And then there were three…
Tuesday was a warm silent day, hazzy from forest fire smoke and we are just three out here on the mountain now after the buzz and excitement of hosting a dozen fabulous family and friends for the past week we are settling back into valley time and our new rural routine. It was wonderful to see so many faces we miss and we feel really blessed to have such eager hard working and loyal friends in our lives! We shared great meals always with elements fresh from the garden, we indulged in a number of sweat tipi sessions, we enjoyed the stunning slocan river afloat inflatable crafts of all sorts. We explored the amazing Nelson farmers market, enjoyed the growing chickens, fooz’d, cool pooled, and some even rode the newly installed electrical fence for entertainment!
The boys labored ridiculously hard falling, bucking, skinning, hauling, and in some cases burning and burring, tamping and setting really large dead standing cedars from our land. As Ben will attest to (being a city boy, experienced carpentered not unlike Dylan and Dave) retrieving your wood materials from the bush rather than a home depot or a delivered skid makes for a serious investment in sweat and blood, time and manpower. I am shocked at the efforts that went into getting 30 some trees down to our newly excavated site for the wood shop. Initially Ben and Dyl spent the better part of the week just hauling the 10 big posts to site and digging half of the 4-6 foot deep holes to set them in. This equation went something like this… 2 man power + 1 chain saw x 1 undersized winch + Egyptian inspiration = 1 small step toward the big dream and one giant step towards a wonderful space for invention and creation.
The guys were off to a heck of a start to the 10 sided yurt / pole building when Dave, Colin and Jonathon showed up and I think Dyl and Ben were relieved to hand off the shovels to some fresh and youthful blood, full of spit and vinegar! I am not sure if Colin and Jonathon have ever worked so hard in there 17 years of life but they were keen and strong and we certainly couldn’t have done it without them! Those 5 guys also welcomed the long log wrapping arms of Matt and Mike. These troops slaved through some rainy over cast skies with the occasional inspiration of fresh baked treats, cold beers and hearty meals. The gals; Dayna, Helen, Annie & Mia worked steadfast; shopping for local farm fresh foods to prepare and serve to keep the troops fed and happy. This made for a whack of gardening, chopping, washing, stirring, serving, and dishes so I was really happy to have the beautiful lady reinforcements keeping my kitchen and daughter so peachy clean! These girls readlly kept the weekend and the build ticking along wonderfully. I just adore spending time with Dylan’s family, and words can’t express the gratefulness I feel to have fallen in love with a man with a family so wonderfully easy to love!
Dylan and I hurried to get many tasks completed before everyone started arriving and that included settling into a rhythm with the birds living in the garden, prepping the site for the shop yurt, double checking our river floating route with lazy tube trips over the rapids, getting some more lower cabinet boxes into the kitchen and trying to make it presentable, setting up an old horse trough with a insulated base and a liner as a cool pool (ideal for rapid body cool downs much needed multiple times a day when your trying to garden, or dig, or saw, or haul and it’s over 30ºC), Also it is the perfect way to end a steam in the little tipi turned sweathouse. The big project we also started the week before our big crew arrived was building the garden shed.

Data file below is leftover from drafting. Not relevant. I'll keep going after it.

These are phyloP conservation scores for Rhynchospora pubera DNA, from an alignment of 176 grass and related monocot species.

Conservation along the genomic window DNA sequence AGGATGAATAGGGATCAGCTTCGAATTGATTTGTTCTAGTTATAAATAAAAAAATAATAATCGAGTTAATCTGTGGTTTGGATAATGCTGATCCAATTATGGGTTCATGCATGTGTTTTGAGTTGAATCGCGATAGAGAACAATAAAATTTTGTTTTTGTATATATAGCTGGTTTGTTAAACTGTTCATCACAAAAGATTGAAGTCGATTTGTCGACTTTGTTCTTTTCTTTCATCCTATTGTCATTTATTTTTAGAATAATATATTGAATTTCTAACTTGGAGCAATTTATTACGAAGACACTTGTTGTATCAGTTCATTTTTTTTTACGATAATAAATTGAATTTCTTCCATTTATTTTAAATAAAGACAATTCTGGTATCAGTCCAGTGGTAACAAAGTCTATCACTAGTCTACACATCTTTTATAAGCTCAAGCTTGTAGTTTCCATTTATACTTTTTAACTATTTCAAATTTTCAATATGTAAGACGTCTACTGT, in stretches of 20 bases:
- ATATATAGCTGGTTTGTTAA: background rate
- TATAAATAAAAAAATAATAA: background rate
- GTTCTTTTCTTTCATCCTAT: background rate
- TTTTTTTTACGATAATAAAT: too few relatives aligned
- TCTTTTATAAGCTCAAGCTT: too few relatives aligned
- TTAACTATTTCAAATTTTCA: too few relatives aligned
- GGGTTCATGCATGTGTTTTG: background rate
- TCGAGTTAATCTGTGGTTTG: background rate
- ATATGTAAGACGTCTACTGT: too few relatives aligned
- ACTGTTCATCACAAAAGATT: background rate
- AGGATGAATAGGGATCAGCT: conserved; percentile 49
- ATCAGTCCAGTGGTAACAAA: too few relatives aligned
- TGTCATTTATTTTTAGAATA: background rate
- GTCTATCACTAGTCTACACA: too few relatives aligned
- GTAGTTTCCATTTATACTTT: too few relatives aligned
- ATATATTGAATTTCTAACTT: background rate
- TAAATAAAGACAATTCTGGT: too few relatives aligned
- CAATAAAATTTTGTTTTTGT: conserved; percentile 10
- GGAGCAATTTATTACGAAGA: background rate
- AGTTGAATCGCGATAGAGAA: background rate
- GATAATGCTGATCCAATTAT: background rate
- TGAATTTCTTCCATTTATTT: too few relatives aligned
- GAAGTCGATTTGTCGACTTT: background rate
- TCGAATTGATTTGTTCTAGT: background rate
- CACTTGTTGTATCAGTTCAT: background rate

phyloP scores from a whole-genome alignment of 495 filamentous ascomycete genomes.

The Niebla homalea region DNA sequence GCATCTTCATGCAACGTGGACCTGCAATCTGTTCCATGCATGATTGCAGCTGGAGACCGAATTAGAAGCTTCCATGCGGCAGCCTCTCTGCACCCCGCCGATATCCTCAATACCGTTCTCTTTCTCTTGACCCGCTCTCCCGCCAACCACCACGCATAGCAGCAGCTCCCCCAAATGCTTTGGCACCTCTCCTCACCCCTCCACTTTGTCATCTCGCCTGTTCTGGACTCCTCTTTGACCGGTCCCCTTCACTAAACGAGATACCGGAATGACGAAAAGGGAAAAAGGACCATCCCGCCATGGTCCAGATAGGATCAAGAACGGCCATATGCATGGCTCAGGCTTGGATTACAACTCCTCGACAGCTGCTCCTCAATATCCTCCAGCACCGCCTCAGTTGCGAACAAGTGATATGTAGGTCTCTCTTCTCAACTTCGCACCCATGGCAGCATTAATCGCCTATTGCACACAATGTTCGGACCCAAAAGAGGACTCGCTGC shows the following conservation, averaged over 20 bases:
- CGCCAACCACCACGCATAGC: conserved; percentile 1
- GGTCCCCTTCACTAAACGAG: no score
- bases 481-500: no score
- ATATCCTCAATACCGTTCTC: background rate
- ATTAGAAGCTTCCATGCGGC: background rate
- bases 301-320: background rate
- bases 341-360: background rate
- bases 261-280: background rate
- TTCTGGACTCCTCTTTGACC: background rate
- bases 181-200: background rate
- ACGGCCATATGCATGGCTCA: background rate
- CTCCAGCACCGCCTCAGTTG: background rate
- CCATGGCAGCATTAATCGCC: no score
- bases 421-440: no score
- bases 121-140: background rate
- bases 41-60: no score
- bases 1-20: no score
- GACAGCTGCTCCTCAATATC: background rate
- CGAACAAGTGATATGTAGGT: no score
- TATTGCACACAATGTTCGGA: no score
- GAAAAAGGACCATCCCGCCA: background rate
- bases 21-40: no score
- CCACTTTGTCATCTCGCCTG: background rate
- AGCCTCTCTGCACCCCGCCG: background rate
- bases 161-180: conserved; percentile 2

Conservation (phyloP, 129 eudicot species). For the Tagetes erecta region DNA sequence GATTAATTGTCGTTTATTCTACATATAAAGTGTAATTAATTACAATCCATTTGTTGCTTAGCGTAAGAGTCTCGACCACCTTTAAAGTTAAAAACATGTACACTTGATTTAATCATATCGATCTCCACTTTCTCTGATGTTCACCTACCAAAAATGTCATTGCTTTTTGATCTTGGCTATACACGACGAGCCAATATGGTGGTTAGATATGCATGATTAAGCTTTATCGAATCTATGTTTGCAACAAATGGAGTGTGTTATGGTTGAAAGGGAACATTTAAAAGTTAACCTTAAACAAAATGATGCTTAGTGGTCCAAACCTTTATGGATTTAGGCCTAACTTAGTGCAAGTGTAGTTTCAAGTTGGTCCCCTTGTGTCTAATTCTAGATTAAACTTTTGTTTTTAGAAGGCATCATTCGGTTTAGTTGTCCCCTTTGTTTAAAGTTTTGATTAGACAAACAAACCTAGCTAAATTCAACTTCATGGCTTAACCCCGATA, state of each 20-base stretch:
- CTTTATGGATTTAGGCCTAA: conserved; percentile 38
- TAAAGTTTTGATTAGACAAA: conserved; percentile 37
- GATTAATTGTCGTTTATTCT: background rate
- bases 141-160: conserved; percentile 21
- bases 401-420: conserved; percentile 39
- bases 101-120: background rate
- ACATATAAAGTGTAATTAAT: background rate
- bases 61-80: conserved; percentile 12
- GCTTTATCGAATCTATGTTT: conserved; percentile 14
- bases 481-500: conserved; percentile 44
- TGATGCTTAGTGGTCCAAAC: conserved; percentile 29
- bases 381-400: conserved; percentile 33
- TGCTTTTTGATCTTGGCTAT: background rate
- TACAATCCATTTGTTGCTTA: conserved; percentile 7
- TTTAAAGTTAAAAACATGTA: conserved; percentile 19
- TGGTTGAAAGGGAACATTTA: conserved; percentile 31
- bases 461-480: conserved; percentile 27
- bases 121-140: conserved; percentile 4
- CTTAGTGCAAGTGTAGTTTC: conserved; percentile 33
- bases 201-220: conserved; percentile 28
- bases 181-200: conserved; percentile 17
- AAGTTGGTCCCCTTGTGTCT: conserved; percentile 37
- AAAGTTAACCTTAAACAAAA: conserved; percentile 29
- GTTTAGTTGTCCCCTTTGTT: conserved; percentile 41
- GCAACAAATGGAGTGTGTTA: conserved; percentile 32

This week we will finish skinning the poles for the rafters and the beams and hopefully get a little loft added to the garden shed for Mia to play in. If Dylan and I can get these 3 last poles into the shed, I can start working on the winter coop for the chooks and drag an old tub into the space to set up for more worms, while Dylan is away Earthship-ing. In the past I have had some good experience with vermicomposting and I am looking forward to doing a larger scale black gold operation inside of an insulated tub base we hauled out of a junk pile on the land. I had grand ideas of having the worms positioned below the coop to collect the wood shavings and chicken manure 🙂 with out much effort from me, but after some research it seems than unlike rabbits, chickens produce a waste that isn’t very good for worms. But I am playing with an idea for a chicken feed area which self feeds the worm bin the chicken refuse and what little waste may come from a feed area. You would think that chickens would know not to shit in their food but they don’t! what is up with that. Speaking of the chickens though… They are getting so big and beautiful! some of them have just stunning spotted and striped feathers immersing, I just love opening the coop in the morning and they all come running down the ramp and out into the sunshine to peck and play.
Today I stood on the front lawn gazing at the laundry drying in the smoke diffused sunlight admiring the bountiful garden listening to the happy chicken hum and as I meandered down the grassy path past the new pee bale towards Dylan, down on the shop site skinning yet another log with a hand draw knife I have become very friendly with, and I thought wow this is really happening! Here we are doing what we have talked about doing for so many years; in the mountains, in a community, growing food, building, learning and teaching. This is the very start of something so much bigger than our dreams and I am so very blessed to be here in this moment moving in this direction.
love and thanks to everyone and special big hugs and gratitude to our visitors this week xo.
* I have only pictures of Dayna and my feet 😦 no other shots, I would love some of the pictures that were taken of all of us at diner, etc.